Five million students are to be the beneficiaries of “the world’s biggest blockchain deployment” in a partnership between the Ethiopian government and a tech company.
Input Output Hong Kong (IOHK) will create a national identity system to record the educational performance of 3,500 schools and 750,000 teachers across Ethiopia.
IOHK said this will give “all pupils verifiable digital qualifications, increase social mobility, and allow lesson planning and attainment monitoring”.
The Atala Protective Research Information System Management (PRISM) is a decentralized identity solution that enables people to securely own their personal data and interact with organizations.
IOHK’s Cardano blockchain will allow authorities to track individual grades, behavior, attendance, and educational attainment across all kindergartens, elementary schools, and secondary schools. Teachers will also use the system to manage schedules or transfers, and report behavior or drop-outs.
It is understood that this will reduce fraudulent university and job applications and increase social mobility by allowing potential employers to verify all grades without third-party agencies.
In its announcement, IOHK said: “This partnership is at the heart of Ethiopia’s Digital Transformation Strategy. IOHK has long recognized how developing world countries could uniquely benefit from blockchain, and this deployment is key in our vision for Africa.”
According to IOHK founder Charles Hoskinson, the Cardano Protocol was “started in 2015, specifically to figure out how to accommodate this concept of economic identity, how to build applications that would be equally useful as they are someone's basement in New Jersey as they are to shepherd in Senegal”.
Hoskinson says that doing great science and deploying it in a timely manner to the developing world should go hand in hand.
“We also realize in addition to doing great science and engineering, it would take quite a bit of time for us to actually figure out how to deploy these systems within the developing world,” said Hoskinson.
“That meant we physically had to move to those countries and in 2017, after we had matured as a company, we opened up offices in Addis Ababa, Ethiopia. We built extensions into Rwanda and Uganda and came up with great partners.”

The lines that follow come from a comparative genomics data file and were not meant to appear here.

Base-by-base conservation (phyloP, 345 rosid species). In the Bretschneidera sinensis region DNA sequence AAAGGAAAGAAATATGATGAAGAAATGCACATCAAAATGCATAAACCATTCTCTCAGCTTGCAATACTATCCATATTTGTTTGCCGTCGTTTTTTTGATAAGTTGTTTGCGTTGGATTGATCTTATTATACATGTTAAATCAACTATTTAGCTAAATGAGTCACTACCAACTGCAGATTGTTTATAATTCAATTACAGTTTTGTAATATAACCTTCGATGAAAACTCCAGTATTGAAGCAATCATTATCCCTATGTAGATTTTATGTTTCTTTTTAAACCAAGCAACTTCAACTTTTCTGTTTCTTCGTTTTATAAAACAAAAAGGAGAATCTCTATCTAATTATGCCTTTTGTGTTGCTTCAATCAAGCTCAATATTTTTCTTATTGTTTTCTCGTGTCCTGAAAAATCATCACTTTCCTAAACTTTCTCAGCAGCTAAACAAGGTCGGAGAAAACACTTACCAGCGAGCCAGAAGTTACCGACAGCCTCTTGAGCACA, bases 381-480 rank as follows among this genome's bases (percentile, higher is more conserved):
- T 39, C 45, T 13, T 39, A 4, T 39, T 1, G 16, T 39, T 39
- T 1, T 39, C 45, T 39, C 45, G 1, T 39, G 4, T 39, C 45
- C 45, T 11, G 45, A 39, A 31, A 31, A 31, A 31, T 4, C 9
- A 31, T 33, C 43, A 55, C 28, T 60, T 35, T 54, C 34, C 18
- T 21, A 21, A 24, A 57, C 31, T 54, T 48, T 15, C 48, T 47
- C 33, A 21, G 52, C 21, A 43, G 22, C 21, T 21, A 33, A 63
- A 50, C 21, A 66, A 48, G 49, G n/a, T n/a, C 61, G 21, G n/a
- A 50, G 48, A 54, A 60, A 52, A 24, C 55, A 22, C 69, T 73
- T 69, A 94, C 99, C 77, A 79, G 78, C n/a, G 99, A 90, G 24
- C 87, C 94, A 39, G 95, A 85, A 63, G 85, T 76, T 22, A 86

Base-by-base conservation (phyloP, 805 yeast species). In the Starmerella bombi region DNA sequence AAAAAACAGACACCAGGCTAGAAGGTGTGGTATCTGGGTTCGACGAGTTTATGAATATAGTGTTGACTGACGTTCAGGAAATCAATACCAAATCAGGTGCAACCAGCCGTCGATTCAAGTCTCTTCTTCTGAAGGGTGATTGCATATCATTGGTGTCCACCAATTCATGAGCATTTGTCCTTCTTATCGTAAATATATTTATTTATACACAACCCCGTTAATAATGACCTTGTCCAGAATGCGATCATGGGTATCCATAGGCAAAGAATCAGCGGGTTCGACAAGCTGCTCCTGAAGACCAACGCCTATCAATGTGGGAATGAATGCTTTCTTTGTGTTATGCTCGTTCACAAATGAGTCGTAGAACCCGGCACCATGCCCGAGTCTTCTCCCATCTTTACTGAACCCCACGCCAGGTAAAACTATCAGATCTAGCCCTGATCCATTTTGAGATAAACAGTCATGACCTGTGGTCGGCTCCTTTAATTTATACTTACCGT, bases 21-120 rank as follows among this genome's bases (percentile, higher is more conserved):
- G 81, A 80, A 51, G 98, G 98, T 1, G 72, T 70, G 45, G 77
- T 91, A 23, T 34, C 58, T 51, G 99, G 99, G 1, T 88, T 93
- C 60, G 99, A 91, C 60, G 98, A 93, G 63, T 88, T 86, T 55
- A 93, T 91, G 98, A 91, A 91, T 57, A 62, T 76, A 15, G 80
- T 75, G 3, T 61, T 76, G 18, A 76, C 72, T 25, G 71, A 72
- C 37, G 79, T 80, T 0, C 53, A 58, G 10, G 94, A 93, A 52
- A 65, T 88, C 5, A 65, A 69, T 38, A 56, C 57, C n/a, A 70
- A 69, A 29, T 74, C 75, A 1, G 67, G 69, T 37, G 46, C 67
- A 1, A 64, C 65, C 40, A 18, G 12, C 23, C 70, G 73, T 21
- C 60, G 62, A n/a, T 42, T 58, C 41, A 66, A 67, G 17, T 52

John O’Connor, IOHK’s African Operations Director, believes the partnership with the government of Ethiopia could be the spark which ignites blockchain innovation across the African continent.
O’Connor told City A.M. Media Group that “Ethiopia’s blockchain-based education transformation is a key milestone in IOHK’s mission to provide economic identities and employment, social and financial services for the digitally excluded.”
He added: “This project could light the touch-paper for a wave of third-generation blockchain innovation across Africa and the developing world, bringing vital services to those who have previously been cut off from them.”
According to City A.M. IOHK is already in discussions around a blockchain-based digital transport ticketing system in Addis Ababa.
“Seventy percent of our university graduates are in science, technology, engineering, and mathematics (STEM) subjects and we are now leading the way in using blockchain to digitize education,” Ethiopian Education Minister Getahun Mekuria told City A.M. Media Group.
Founded in 2015 by Charles Hoskinson and Jeremy Wood, IOHK is a tech company which aims to democratize social and financial services for the world’s 1.7 billion ‘unbanked’ people using peer-to-peer innovations. The engineering company builds cryptocurrencies and blockchains for academic institutions, government entities, and corporations.
"The project would make the nation’s education provision more dynamic." Getahun Mekuria told City A.M.